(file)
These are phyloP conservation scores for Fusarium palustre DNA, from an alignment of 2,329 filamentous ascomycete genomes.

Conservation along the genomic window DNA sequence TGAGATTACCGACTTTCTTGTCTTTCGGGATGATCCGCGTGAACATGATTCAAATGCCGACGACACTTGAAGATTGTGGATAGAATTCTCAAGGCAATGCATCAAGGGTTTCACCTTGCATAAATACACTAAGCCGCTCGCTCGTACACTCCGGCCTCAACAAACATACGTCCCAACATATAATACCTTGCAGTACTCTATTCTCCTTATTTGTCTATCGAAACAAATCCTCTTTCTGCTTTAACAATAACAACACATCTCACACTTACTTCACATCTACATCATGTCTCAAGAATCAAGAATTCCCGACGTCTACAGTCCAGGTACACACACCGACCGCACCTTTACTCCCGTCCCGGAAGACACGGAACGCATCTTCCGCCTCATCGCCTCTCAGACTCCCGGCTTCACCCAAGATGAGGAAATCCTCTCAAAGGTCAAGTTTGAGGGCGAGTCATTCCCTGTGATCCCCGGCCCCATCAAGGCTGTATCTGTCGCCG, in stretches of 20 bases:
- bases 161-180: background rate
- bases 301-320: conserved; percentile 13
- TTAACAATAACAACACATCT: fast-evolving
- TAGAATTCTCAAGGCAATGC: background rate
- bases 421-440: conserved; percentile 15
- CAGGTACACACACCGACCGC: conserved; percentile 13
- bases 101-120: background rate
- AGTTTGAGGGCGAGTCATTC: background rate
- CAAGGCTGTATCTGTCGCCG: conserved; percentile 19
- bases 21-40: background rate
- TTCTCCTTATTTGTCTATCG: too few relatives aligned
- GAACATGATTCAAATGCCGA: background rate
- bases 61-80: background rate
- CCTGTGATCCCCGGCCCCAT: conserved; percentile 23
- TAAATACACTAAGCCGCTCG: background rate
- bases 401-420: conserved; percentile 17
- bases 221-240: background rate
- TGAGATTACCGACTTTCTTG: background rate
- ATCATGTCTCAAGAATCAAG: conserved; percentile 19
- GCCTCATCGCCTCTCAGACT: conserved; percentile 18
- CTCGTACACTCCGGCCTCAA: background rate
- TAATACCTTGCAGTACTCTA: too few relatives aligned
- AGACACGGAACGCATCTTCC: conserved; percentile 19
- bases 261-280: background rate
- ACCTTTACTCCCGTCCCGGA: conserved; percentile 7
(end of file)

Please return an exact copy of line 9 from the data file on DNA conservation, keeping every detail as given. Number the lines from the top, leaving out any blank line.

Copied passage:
- bases 101-120: background rate